Our lives continue to be transformed by remarkable new digital services. The smartphones in our pockets open up a world of possibilities, with apps providing transportation services, grocery ordering and streaming entertainment. User experience has been transformed from the old world of orchestrating these tasks manually, to service providers who pull all the components together for us and deliver them effortlessly in beautiful digital interface.

We all instinctively marvel at the miracle of this revolution, certainly those of us of a generation old enough to remember life before the smartphone and internet. Yet, how many of us really think about how these companies deliver such delightful customer experiences? It is fair to say that most users don’t give this a second thought, they are just happy to take advantage of the convenience and affordability these services provide.

There are, however, insights to be gleaned by looking at these digitally-native companies, since they have application to all businesses in industries yet to be transformed by the digital revolution. These companies clearly need to build some software themselves, but they understand that they can create better solutions, more quickly, by utilizing third-party digital services which are integrated into their products. The focus should always be on what creates value for their customers and it is the unique collection of capabilities which defines that, not whether they run the systems required to deliver those capabilities themselves. As a result, a whole new supply chain of digitally-delivered services has been born to drive these businesses.

Take Uber as an example. They are famed for their approach to using what are called microservices, utilising over 2,000 such services to operate their business. Microservices are applications hosted and available over the network via an API (application programming interface). Some of these microservices are built in house, but many are sourced from third-party companies as it simply does not make sense for Uber to build these functions themselves.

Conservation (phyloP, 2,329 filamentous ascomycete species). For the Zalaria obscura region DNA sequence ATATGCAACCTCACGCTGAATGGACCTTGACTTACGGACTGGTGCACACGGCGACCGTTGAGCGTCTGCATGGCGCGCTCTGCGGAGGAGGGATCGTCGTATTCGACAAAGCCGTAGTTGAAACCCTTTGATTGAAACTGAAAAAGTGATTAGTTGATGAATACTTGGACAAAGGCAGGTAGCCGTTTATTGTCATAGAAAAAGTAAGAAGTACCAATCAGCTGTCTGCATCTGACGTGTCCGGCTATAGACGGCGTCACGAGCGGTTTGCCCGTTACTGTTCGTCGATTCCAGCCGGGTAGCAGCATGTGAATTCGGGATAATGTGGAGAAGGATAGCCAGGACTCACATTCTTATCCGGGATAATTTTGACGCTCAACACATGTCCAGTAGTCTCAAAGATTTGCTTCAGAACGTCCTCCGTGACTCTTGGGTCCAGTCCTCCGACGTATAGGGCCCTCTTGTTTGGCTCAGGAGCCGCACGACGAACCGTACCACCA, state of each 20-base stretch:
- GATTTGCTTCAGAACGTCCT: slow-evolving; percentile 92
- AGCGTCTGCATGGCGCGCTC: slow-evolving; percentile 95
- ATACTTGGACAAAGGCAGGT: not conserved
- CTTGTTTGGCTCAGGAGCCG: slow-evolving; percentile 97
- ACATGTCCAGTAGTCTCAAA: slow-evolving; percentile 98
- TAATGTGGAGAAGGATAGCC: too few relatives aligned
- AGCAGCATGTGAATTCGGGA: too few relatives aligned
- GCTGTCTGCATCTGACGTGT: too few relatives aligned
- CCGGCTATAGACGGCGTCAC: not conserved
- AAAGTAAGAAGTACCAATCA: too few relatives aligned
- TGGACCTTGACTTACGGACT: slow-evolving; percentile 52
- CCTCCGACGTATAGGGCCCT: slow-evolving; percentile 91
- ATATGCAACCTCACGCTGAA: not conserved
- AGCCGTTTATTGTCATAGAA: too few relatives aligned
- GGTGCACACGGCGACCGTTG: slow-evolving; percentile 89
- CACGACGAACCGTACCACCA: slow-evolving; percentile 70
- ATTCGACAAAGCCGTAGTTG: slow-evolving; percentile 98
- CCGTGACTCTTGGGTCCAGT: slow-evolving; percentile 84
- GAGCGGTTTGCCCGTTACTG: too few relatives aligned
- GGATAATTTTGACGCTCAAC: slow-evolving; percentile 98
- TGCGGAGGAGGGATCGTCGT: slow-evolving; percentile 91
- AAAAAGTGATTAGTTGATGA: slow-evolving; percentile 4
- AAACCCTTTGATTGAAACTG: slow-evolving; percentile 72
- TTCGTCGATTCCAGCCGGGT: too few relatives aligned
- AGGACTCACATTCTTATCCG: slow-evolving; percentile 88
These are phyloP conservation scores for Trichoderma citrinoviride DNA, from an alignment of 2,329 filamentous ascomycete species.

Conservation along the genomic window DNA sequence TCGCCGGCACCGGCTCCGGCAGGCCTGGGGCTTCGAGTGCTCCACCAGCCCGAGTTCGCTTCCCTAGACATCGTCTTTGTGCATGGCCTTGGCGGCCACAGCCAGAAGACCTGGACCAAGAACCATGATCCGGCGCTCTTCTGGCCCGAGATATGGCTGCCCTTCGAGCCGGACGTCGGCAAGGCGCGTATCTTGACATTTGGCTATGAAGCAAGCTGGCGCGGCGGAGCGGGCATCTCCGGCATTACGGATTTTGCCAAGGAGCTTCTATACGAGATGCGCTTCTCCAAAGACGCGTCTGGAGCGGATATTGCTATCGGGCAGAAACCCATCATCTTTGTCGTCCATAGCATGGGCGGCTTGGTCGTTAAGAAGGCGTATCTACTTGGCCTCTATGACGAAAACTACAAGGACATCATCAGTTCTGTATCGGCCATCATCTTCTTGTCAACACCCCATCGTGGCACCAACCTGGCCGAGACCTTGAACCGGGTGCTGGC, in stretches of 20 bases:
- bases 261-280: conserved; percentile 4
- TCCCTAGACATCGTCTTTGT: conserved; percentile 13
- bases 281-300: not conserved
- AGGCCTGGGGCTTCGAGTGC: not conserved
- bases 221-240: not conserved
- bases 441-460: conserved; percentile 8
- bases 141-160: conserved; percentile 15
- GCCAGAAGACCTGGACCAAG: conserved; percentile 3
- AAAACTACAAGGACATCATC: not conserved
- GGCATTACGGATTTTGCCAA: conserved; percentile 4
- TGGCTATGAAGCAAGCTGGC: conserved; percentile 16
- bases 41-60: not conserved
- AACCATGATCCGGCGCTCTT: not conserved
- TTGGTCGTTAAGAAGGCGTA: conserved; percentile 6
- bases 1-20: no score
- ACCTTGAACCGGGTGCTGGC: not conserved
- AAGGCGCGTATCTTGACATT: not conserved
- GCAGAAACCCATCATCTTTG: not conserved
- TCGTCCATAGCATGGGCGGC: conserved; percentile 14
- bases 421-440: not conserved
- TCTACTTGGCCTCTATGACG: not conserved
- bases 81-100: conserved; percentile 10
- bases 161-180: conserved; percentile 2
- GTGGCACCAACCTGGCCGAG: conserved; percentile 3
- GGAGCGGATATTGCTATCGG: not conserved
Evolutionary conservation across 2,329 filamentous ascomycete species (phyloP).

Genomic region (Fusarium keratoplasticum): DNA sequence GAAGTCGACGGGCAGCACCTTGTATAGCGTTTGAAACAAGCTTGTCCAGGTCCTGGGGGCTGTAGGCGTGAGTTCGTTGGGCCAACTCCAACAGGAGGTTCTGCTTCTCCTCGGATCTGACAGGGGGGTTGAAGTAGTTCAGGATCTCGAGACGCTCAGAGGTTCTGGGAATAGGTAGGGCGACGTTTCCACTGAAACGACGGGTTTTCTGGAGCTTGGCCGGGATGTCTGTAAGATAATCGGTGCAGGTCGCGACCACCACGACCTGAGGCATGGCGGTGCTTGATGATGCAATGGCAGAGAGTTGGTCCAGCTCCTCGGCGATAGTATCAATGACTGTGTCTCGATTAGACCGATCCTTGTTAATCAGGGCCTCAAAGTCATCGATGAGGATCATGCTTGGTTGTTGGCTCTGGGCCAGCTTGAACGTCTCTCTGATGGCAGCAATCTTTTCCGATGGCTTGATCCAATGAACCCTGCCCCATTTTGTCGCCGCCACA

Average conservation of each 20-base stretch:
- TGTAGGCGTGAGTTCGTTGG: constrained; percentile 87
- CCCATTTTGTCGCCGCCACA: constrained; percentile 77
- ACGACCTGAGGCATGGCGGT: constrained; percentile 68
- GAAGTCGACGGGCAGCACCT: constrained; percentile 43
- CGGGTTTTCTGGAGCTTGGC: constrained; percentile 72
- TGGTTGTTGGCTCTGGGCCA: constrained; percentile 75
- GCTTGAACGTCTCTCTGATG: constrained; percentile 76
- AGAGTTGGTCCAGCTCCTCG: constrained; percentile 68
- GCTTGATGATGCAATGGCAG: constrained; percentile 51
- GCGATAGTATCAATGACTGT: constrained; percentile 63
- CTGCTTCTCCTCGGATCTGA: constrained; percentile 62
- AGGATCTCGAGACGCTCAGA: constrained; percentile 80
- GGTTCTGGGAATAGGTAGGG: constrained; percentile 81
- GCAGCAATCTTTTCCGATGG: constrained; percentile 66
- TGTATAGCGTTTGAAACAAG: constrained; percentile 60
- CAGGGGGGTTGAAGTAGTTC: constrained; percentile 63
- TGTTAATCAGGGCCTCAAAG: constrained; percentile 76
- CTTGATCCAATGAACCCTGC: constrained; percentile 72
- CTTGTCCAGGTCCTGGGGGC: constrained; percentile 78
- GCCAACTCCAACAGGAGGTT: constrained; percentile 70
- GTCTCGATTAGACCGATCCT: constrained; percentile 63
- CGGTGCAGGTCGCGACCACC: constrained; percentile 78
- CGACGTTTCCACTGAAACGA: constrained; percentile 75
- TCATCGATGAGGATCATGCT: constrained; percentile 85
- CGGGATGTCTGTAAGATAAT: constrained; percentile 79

One such service Uber, and many others, takes advantage of is Stripe. Stripe focuses on one aspect of business: payments. They take care of all the integration to international payment rails so that Uber don’t have to build that themselves. However, they don’t just provide a system to do this (a bunch of code Uber would need to deploy in order to create the payment functionality), they deliver this as a service, abstracting away all of the complexities of the payments world, both technical and contractual. Not only that, but the service adapts over time to changes in the payments ecosystem, allowing Uber and their customers to take advantage of these developments with no, to minimal, incremental cost.

Have you ever received a text from Uber saying your driver was around the corner or needed to call your driver because you were finding it difficult to access the allotted pick up spot? Uber could have built those services themselves but they use a company called Twilio to power this part of their service. Why? Well, not only would Uber have had to spend hundreds, if not thousands, of engineering hours building the functionality, they would also have had to maintain complex relationships with global telecom carriers to support the functionality they required. Twilio does all this for them, as a service, not just providing a system.